The cost of one paver stone is a tax-deductible contribution of $100. Orders must be received by April 15, 2012, for installation this year.
Cave Hill Photography Contest Call for Entries
The Cave Hill Heritage Foundation has announced its third annual photography contest, The Views of Cave Hill Cemetery. The contest, which began in February and ends in September, is an opportunity for the community to become engaged in photographically recording the beauty of the cemetery.
The winning photographs will be included in a calendar produced by the foundation and sold at the cemetery’s main office and at area businesses. Each of the 12 winners will receive gift certificates to local businesses and free admission to area attractions.
The contest is open to all ages, and is free to enter. Photographs must feature the natural setting of Cave Hill Cemetery and will be judged on creativity, photographic quality, and the effectiveness in conveying the beauty and unique character of cemetery.
Contest rules and a downloadable entry form can be found at www.cavehillcemetery.com. For more information, call the Cave Hill Heritage Foundation at (502) 451-5630 and speak with Foundation Coordinator Michael Higgs.
The calendar and contest was met with great popularity in 2011. Winning photos from the 2010 and 2011 contests may be viewed in the image gallery on the cemetery’s website.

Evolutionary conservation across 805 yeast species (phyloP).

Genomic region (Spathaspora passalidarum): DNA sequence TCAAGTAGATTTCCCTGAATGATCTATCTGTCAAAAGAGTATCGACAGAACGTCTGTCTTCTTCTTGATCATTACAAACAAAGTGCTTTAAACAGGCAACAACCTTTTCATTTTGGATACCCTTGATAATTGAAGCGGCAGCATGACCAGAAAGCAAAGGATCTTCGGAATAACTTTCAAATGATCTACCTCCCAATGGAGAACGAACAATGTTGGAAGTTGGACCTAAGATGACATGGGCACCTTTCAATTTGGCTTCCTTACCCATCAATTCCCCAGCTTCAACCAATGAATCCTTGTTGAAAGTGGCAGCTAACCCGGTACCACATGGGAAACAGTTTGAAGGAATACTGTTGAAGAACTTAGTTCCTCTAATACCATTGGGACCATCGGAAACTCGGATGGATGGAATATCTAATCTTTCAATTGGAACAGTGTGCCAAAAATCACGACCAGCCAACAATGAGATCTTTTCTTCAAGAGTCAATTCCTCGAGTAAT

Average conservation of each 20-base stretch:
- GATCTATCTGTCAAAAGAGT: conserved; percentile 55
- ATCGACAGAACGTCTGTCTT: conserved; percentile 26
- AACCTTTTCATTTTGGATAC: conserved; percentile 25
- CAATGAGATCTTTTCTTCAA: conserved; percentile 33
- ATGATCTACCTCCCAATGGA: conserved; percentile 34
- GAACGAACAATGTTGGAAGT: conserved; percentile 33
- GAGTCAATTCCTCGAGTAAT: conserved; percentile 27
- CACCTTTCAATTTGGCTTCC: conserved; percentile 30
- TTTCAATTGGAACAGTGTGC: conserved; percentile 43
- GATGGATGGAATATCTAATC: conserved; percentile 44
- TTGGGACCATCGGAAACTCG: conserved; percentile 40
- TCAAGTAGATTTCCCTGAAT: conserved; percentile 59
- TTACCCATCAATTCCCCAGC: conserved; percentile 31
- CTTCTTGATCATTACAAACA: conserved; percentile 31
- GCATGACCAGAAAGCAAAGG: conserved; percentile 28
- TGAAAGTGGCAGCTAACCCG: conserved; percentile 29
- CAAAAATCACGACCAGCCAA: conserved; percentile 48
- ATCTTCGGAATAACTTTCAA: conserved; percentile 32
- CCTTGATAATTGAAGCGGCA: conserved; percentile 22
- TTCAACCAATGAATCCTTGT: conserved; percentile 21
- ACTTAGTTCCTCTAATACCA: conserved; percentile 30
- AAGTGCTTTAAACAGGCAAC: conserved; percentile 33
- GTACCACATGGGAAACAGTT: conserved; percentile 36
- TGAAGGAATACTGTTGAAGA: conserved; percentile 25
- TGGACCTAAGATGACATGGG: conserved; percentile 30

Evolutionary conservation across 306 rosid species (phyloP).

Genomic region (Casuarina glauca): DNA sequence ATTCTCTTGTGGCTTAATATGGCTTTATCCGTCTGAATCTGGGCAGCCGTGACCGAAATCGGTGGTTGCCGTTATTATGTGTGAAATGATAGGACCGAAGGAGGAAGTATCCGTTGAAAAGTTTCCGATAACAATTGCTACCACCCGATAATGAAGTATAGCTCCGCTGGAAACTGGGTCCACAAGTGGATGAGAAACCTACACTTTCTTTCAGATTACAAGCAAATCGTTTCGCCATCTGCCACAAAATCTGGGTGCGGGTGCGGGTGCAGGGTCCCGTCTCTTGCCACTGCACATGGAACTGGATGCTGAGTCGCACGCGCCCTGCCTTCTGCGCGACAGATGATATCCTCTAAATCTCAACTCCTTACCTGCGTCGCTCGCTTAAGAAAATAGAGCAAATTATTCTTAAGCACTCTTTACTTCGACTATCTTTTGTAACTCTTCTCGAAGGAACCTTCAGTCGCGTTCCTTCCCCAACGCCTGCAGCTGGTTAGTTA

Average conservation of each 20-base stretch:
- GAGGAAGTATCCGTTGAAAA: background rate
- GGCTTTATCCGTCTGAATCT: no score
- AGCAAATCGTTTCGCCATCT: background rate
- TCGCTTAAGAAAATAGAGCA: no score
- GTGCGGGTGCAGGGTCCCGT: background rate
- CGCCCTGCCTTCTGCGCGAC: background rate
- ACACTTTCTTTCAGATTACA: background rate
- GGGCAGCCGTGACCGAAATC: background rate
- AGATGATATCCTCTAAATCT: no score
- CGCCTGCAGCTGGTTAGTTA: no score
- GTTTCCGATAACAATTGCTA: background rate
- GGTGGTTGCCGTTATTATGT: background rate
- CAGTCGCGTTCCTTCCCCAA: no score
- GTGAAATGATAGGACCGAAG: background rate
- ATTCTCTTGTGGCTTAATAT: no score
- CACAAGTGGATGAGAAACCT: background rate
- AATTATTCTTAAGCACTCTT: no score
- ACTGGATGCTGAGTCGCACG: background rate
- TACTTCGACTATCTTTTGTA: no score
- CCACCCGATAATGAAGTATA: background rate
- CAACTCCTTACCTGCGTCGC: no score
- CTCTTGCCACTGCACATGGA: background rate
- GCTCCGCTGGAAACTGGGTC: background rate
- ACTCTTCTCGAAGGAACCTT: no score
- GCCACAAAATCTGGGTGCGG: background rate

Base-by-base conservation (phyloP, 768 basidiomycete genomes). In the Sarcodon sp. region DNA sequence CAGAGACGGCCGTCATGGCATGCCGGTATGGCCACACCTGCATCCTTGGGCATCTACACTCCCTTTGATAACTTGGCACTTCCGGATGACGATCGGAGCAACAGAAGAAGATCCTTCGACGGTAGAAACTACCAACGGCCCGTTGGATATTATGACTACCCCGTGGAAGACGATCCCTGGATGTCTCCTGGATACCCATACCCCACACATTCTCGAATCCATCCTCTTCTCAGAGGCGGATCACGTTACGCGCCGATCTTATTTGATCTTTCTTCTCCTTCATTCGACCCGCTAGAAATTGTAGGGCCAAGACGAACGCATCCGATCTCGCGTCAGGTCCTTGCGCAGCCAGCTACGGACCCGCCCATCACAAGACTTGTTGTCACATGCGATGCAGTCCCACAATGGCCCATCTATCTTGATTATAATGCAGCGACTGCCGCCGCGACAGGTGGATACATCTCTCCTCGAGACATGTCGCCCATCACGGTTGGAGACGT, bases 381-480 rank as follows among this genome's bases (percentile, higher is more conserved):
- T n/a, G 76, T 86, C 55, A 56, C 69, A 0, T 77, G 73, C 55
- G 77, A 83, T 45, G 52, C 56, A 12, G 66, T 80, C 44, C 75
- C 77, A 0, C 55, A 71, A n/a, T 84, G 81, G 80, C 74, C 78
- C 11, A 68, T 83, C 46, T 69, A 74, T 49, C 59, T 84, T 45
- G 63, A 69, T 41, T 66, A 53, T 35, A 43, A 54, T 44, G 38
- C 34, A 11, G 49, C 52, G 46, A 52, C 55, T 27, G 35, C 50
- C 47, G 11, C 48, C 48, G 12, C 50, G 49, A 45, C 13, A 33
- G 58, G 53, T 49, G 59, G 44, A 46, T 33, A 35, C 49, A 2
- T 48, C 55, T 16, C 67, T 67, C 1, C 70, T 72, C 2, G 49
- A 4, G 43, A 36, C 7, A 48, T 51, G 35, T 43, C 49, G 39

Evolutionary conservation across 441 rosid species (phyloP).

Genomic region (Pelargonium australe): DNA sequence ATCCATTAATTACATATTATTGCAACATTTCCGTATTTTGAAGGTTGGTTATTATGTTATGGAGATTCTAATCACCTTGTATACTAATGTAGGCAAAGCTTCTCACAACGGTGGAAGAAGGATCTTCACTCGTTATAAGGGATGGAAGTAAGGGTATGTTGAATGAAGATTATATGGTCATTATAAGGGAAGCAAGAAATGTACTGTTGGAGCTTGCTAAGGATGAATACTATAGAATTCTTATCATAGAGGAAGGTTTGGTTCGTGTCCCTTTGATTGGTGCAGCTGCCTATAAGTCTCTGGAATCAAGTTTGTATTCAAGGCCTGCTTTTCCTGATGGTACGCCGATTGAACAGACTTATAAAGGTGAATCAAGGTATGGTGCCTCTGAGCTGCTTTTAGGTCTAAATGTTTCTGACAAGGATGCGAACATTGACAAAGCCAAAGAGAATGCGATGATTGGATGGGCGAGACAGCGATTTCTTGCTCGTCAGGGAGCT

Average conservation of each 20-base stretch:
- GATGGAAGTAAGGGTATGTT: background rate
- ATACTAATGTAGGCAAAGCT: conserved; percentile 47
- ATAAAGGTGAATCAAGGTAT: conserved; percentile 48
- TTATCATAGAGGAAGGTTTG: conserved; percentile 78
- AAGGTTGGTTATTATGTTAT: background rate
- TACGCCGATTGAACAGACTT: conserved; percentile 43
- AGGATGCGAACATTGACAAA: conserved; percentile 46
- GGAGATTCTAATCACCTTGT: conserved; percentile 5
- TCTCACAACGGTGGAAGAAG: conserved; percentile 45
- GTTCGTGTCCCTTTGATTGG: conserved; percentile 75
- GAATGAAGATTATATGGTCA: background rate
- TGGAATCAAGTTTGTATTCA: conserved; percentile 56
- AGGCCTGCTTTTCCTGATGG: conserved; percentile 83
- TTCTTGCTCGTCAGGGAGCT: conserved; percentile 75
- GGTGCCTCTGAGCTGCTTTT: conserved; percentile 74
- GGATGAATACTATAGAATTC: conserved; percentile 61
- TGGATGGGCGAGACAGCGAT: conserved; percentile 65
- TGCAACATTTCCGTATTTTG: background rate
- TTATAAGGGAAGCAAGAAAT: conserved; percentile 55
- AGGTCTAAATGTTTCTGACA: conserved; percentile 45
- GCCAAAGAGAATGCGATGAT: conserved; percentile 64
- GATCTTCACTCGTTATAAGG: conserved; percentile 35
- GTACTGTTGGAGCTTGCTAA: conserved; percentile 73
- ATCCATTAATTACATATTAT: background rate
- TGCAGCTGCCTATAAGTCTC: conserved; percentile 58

New Pet Boutique Opening on Bardstown Road
Barkstown Road, a new pet boutique at 1045 Bardstown Road, is celebrating its grand opening from Thursday, March 15, through Sunday, March 18. The new shop features eco-friendly, affordable, and mostly American-made merchandise, including food, pet apparel, toys and health products. There is also a washing and grooming station.
“I’m not trying to be the Beverly Hills pet boutique. I wanted there to be both fun and practical items in the store that I would have been able to afford as a grad student while still maintaining a level of quality, durability and uniqueness,” says store owner Kim Boyle. “There are a lot of people out there who want to provide the best products for their pets, but simply can’t afford it.”
At the grand opening, guests will receive free gifts with purchases, and free food and coffee will be available. Dogs and their owners can also hang out in the store’s courtyard, which features lawn furniture and doggie drinking fountains.
Barkstown Road is the pet project of Kentucky native and animal ally Kim Boyle. Kim and her sister Aimee Boyle Wulfeck are the founders of Ferdinand’s Ball, a Derby party in its third year that benefits Old Friends, a farm in Georgetown, Ky., where retired thoroughbreds can relax, run and do what they please without the threat of being slaughtered or sold.
Barkstown Road is open 11:30 a.m. to 8:30 p.m., Thursday and Friday; 10 a.m. to 6 p.m., Saturday; and 12 p.m. to 6 p.m., Sunday. For more information, call (502) 386-3447 or visit www.barkstownroad.com.